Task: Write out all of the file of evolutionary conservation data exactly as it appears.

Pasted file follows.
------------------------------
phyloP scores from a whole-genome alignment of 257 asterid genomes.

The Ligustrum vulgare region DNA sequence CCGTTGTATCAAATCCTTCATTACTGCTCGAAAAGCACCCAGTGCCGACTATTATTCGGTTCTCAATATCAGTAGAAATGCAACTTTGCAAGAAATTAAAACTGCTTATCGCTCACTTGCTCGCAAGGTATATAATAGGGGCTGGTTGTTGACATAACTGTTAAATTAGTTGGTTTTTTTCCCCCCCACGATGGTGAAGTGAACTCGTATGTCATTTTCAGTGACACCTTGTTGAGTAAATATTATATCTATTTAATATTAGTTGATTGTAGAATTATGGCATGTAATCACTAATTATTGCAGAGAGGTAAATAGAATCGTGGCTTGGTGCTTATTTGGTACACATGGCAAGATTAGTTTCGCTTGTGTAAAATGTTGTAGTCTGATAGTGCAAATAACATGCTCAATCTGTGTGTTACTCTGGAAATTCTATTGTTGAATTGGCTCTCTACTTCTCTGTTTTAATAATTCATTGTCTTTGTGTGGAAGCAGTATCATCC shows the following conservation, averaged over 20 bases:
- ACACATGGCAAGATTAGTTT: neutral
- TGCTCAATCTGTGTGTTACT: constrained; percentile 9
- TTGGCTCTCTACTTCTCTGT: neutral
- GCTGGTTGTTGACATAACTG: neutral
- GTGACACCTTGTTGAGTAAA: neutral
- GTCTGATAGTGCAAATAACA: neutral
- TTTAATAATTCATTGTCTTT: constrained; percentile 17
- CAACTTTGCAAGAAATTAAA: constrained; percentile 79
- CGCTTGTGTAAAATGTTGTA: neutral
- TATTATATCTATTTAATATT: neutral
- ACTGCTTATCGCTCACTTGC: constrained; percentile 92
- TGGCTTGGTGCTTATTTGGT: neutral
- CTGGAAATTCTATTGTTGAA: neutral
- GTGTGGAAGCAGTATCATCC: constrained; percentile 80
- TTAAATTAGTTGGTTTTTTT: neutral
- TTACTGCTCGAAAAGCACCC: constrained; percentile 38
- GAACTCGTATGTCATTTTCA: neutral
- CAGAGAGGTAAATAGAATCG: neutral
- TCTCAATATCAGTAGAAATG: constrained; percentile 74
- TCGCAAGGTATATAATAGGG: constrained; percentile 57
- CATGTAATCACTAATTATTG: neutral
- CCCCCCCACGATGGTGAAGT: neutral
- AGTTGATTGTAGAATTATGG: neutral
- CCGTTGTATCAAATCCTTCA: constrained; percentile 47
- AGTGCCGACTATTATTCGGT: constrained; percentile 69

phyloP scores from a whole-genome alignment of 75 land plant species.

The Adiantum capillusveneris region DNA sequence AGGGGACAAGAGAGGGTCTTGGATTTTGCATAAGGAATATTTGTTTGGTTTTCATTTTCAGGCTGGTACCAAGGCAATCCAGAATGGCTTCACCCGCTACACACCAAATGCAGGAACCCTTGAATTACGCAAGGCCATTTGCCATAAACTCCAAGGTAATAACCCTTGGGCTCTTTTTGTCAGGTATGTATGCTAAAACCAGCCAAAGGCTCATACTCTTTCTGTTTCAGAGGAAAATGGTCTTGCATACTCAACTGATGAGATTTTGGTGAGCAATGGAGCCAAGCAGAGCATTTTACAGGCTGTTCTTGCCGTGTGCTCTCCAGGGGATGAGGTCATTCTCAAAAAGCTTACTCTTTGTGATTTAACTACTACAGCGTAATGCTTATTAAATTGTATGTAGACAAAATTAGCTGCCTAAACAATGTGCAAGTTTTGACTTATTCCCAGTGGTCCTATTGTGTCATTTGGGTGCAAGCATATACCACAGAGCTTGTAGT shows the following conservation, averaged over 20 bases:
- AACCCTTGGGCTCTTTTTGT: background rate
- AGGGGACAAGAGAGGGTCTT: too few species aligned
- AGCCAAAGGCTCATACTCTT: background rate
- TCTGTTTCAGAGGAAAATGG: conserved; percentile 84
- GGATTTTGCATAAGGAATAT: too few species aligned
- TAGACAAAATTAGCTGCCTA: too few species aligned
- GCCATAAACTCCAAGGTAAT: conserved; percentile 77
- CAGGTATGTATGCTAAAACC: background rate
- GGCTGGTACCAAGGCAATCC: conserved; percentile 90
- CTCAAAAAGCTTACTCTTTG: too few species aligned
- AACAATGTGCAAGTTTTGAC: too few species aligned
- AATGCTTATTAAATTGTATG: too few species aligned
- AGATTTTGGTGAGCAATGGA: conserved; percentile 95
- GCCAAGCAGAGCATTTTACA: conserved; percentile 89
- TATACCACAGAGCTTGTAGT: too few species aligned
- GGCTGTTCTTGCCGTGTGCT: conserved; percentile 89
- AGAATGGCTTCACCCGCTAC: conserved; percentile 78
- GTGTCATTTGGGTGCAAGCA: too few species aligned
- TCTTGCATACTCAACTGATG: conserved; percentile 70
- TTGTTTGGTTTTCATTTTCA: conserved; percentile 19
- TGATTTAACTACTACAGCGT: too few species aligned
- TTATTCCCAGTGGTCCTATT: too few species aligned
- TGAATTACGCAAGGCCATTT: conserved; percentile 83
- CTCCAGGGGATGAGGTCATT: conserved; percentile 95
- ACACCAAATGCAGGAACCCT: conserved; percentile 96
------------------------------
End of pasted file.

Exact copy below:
phyloP scores from a whole-genome alignment of 257 asterid genomes.

The Ligustrum vulgare region DNA sequence CCGTTGTATCAAATCCTTCATTACTGCTCGAAAAGCACCCAGTGCCGACTATTATTCGGTTCTCAATATCAGTAGAAATGCAACTTTGCAAGAAATTAAAACTGCTTATCGCTCACTTGCTCGCAAGGTATATAATAGGGGCTGGTTGTTGACATAACTGTTAAATTAGTTGGTTTTTTTCCCCCCCACGATGGTGAAGTGAACTCGTATGTCATTTTCAGTGACACCTTGTTGAGTAAATATTATATCTATTTAATATTAGTTGATTGTAGAATTATGGCATGTAATCACTAATTATTGCAGAGAGGTAAATAGAATCGTGGCTTGGTGCTTATTTGGTACACATGGCAAGATTAGTTTCGCTTGTGTAAAATGTTGTAGTCTGATAGTGCAAATAACATGCTCAATCTGTGTGTTACTCTGGAAATTCTATTGTTGAATTGGCTCTCTACTTCTCTGTTTTAATAATTCATTGTCTTTGTGTGGAAGCAGTATCATCC shows the following conservation, averaged over 20 bases:
- ACACATGGCAAGATTAGTTT: neutral
- TGCTCAATCTGTGTGTTACT: constrained; percentile 9
- TTGGCTCTCTACTTCTCTGT: neutral
- GCTGGTTGTTGACATAACTG: neutral
- GTGACACCTTGTTGAGTAAA: neutral
- GTCTGATAGTGCAAATAACA: neutral
- TTTAATAATTCATTGTCTTT: constrained; percentile 17
- CAACTTTGCAAGAAATTAAA: constrained; percentile 79
- CGCTTGTGTAAAATGTTGTA: neutral
- TATTATATCTATTTAATATT: neutral
- ACTGCTTATCGCTCACTTGC: constrained; percentile 92
- TGGCTTGGTGCTTATTTGGT: neutral
- CTGGAAATTCTATTGTTGAA: neutral
- GTGTGGAAGCAGTATCATCC: constrained; percentile 80
- TTAAATTAGTTGGTTTTTTT: neutral
- TTACTGCTCGAAAAGCACCC: constrained; percentile 38
- GAACTCGTATGTCATTTTCA: neutral
- CAGAGAGGTAAATAGAATCG: neutral
- TCTCAATATCAGTAGAAATG: constrained; percentile 74
- TCGCAAGGTATATAATAGGG: constrained; percentile 57
- CATGTAATCACTAATTATTG: neutral
- CCCCCCCACGATGGTGAAGT: neutral
- AGTTGATTGTAGAATTATGG: neutral
- CCGTTGTATCAAATCCTTCA: constrained; percentile 47
- AGTGCCGACTATTATTCGGT: constrained; percentile 69

phyloP scores from a whole-genome alignment of 75 land plant species.

The Adiantum capillusveneris region DNA sequence AGGGGACAAGAGAGGGTCTTGGATTTTGCATAAGGAATATTTGTTTGGTTTTCATTTTCAGGCTGGTACCAAGGCAATCCAGAATGGCTTCACCCGCTACACACCAAATGCAGGAACCCTTGAATTACGCAAGGCCATTTGCCATAAACTCCAAGGTAATAACCCTTGGGCTCTTTTTGTCAGGTATGTATGCTAAAACCAGCCAAAGGCTCATACTCTTTCTGTTTCAGAGGAAAATGGTCTTGCATACTCAACTGATGAGATTTTGGTGAGCAATGGAGCCAAGCAGAGCATTTTACAGGCTGTTCTTGCCGTGTGCTCTCCAGGGGATGAGGTCATTCTCAAAAAGCTTACTCTTTGTGATTTAACTACTACAGCGTAATGCTTATTAAATTGTATGTAGACAAAATTAGCTGCCTAAACAATGTGCAAGTTTTGACTTATTCCCAGTGGTCCTATTGTGTCATTTGGGTGCAAGCATATACCACAGAGCTTGTAGT shows the following conservation, averaged over 20 bases:
- AACCCTTGGGCTCTTTTTGT: background rate
- AGGGGACAAGAGAGGGTCTT: too few species aligned
- AGCCAAAGGCTCATACTCTT: background rate
- TCTGTTTCAGAGGAAAATGG: conserved; percentile 84
- GGATTTTGCATAAGGAATAT: too few species aligned
- TAGACAAAATTAGCTGCCTA: too few species aligned
- GCCATAAACTCCAAGGTAAT: conserved; percentile 77
- CAGGTATGTATGCTAAAACC: background rate
- GGCTGGTACCAAGGCAATCC: conserved; percentile 90
- CTCAAAAAGCTTACTCTTTG: too few species aligned
- AACAATGTGCAAGTTTTGAC: too few species aligned
- AATGCTTATTAAATTGTATG: too few species aligned
- AGATTTTGGTGAGCAATGGA: conserved; percentile 95
- GCCAAGCAGAGCATTTTACA: conserved; percentile 89
- TATACCACAGAGCTTGTAGT: too few species aligned
- GGCTGTTCTTGCCGTGTGCT: conserved; percentile 89
- AGAATGGCTTCACCCGCTAC: conserved; percentile 78
- GTGTCATTTGGGTGCAAGCA: too few species aligned
- TCTTGCATACTCAACTGATG: conserved; percentile 70
- TTGTTTGGTTTTCATTTTCA: conserved; percentile 19
- TGATTTAACTACTACAGCGT: too few species aligned
- TTATTCCCAGTGGTCCTATT: too few species aligned
- TGAATTACGCAAGGCCATTT: conserved; percentile 83
- CTCCAGGGGATGAGGTCATT: conserved; percentile 95
- ACACCAAATGCAGGAACCCT: conserved; percentile 96